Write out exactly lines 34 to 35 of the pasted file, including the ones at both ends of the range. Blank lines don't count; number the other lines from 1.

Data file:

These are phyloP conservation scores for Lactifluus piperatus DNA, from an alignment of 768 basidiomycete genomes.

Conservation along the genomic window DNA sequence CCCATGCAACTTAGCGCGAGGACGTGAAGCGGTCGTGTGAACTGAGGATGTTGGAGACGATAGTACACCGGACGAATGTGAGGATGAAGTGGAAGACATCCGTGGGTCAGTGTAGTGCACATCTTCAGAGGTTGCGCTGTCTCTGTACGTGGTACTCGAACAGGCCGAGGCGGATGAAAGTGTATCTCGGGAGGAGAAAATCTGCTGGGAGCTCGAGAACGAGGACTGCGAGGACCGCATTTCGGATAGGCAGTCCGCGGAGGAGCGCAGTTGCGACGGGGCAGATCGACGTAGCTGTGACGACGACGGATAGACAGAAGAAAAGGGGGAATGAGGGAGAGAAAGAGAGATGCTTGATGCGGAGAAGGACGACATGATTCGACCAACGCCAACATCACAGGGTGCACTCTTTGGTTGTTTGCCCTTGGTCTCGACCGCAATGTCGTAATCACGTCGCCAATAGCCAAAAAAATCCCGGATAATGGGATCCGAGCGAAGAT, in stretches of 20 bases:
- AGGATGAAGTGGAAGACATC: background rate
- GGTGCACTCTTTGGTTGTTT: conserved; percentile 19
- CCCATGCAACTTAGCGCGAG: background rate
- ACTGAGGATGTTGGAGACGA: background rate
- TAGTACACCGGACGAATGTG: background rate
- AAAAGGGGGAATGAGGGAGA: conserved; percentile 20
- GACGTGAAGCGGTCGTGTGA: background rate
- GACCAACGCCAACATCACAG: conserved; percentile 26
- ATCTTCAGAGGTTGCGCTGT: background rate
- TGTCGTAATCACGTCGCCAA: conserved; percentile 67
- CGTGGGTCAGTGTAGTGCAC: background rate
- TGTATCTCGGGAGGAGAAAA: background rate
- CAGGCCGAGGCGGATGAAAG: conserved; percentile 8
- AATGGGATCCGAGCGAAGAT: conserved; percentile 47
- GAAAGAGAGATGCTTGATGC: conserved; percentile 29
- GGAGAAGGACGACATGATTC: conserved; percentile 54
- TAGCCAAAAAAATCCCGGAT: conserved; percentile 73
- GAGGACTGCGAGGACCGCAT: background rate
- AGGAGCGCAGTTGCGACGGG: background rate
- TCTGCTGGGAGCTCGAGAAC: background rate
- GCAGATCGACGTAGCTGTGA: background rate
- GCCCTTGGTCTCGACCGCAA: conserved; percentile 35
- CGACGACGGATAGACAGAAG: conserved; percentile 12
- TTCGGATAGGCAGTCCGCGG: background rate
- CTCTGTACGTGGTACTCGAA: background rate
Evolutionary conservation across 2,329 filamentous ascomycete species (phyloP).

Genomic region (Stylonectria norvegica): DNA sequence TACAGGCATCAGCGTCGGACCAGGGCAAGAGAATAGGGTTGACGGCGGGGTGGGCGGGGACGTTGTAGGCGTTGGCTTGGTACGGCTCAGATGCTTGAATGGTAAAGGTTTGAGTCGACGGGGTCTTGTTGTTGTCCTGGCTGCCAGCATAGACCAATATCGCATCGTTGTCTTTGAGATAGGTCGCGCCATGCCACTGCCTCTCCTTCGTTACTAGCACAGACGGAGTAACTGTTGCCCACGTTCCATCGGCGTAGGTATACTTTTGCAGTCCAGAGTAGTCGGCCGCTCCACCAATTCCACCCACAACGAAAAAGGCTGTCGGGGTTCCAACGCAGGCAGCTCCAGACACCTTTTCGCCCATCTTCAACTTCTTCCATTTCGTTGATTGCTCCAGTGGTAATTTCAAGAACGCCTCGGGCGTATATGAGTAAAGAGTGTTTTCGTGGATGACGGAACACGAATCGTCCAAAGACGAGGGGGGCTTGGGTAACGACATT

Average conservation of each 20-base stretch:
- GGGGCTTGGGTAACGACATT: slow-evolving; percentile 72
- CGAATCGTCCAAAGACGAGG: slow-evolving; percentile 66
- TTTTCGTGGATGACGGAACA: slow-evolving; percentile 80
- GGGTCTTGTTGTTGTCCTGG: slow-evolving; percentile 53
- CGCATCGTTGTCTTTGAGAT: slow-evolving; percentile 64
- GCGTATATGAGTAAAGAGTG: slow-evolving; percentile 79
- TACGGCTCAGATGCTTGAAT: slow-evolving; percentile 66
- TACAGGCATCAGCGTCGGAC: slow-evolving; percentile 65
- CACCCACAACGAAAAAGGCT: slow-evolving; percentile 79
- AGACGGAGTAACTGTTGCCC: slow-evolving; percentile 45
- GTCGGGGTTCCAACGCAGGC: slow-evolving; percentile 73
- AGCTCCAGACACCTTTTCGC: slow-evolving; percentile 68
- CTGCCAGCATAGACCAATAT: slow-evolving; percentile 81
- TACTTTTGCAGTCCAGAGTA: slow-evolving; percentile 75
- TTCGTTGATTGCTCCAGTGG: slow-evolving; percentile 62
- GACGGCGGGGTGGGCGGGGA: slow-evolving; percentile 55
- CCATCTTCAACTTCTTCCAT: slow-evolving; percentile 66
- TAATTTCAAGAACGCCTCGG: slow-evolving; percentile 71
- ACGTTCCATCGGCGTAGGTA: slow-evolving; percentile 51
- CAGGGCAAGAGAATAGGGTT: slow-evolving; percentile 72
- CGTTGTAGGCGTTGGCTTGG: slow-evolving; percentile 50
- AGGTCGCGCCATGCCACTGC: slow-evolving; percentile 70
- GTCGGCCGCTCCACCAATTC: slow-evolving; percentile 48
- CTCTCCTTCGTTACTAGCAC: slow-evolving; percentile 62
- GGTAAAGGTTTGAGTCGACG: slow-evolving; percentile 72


- GGGTCTTGTTGTTGTCCTGG: slow-evolving; percentile 53
- CGCATCGTTGTCTTTGAGAT: slow-evolving; percentile 64